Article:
Facebook is raising the red flag to help prevent suicide by putting users in touch with a counselor through it's chat feature.
The new tool gives people who may not want to pick up the phone a direct way to get help.
Rolando Torrellas, 17, says it's not unusual to come across dark thoughts posted by Facebook friends on his news feed.
"You see comments to other friends that they hate their life or they don't want to live anymore," said Torrellas.
Many troubled people have posted their final thoughts on Facebook. The company launched a new tool Tuesday to allow users to connect with a counselor through its instant messaging feature, once a friend flags a suicidal comment.
"I think that's phenomenal for young kids," said Facebook user Gail Pithey. "I don't use the chat as much as my daughter does and her friends do, so I think that's great."
Here's how it works: If you spot an alarming comment, click the "X" next to it, choose "report as abuse", select "violence or harmful behavior," and in the drop down menu, click on "suicidal content."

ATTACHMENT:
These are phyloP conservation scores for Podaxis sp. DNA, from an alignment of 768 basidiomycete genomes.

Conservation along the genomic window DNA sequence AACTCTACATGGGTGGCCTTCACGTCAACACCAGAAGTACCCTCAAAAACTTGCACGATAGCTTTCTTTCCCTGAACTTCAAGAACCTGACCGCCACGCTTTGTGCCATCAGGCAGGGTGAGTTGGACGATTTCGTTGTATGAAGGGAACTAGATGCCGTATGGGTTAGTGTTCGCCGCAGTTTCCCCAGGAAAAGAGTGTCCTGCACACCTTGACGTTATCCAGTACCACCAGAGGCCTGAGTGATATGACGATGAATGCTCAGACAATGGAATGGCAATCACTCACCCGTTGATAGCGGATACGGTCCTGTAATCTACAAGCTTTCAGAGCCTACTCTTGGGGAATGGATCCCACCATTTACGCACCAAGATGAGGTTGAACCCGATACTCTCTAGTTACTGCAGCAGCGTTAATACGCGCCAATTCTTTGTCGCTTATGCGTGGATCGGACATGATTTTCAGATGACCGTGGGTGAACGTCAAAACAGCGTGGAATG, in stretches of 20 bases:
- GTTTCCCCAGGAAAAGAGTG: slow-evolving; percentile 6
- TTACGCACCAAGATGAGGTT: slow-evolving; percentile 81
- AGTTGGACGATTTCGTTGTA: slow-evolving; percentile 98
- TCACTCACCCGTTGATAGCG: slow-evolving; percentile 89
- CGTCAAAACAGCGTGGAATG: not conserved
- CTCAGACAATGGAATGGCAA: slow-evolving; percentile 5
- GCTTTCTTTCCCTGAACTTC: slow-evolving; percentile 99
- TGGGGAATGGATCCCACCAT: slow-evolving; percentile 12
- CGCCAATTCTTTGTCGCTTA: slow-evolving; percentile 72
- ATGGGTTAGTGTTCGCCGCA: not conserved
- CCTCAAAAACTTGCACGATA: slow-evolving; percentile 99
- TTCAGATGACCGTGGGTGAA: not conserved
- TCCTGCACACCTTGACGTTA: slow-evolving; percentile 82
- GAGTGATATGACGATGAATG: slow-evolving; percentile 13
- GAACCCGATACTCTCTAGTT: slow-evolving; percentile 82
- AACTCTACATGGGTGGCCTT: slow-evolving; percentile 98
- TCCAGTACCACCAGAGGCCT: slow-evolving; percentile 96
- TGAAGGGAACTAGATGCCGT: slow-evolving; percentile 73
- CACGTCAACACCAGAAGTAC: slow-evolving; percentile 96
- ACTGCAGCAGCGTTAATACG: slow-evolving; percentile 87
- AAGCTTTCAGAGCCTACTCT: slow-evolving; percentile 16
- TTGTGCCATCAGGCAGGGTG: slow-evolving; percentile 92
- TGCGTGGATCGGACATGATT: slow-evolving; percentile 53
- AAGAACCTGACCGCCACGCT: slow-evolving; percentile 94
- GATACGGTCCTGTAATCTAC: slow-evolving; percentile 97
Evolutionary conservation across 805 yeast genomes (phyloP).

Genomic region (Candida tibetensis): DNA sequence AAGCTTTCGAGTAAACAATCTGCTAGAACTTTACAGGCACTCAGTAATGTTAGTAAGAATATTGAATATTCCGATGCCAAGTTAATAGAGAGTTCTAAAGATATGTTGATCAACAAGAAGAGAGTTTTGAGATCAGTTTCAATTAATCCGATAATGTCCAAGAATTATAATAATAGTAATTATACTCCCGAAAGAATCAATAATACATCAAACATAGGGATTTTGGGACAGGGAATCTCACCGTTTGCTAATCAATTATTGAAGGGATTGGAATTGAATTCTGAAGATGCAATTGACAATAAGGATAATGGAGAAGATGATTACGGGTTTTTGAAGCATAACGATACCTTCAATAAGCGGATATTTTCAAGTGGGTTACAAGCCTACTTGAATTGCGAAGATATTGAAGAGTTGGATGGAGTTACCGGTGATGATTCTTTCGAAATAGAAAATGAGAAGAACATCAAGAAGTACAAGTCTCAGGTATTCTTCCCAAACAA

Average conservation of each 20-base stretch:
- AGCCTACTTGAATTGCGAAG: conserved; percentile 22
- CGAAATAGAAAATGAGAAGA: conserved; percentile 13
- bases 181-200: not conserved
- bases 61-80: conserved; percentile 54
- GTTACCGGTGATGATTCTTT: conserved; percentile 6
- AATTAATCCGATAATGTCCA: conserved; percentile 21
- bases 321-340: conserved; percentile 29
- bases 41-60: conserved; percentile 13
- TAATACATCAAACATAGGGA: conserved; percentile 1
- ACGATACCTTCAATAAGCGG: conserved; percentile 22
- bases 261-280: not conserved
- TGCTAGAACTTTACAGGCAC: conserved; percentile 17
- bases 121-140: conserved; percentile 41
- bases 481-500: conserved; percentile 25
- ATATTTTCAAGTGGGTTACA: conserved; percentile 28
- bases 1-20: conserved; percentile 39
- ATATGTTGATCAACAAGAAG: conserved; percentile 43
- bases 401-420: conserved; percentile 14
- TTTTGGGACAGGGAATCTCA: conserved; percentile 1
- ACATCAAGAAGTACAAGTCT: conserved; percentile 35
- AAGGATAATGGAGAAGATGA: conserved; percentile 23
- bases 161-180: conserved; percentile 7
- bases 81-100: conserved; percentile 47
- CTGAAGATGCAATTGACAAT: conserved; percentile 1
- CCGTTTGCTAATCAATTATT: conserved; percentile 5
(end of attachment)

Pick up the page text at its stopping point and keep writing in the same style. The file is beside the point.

Facebook then sends the message to its partner The National Suicide Prevention Lifeline, and an email is also sent to the user with an invitation to start a confidential instant chat.
"Talking to someone over the phone might be a little bit weird, so maybe an I'm chat can actually go through a lot better," said Facebook user Omar Hernandez.
It's a softer, tech-savvy way of reaching out to a friend.
"I'll be anonymous, so that way I wouldn't feel that being a conflict in that person's life or intervening too much," added Hernandez.
Lifeline says counselors will be available 24 hours a day, 7 days a week to respond to users who want to use the online chat.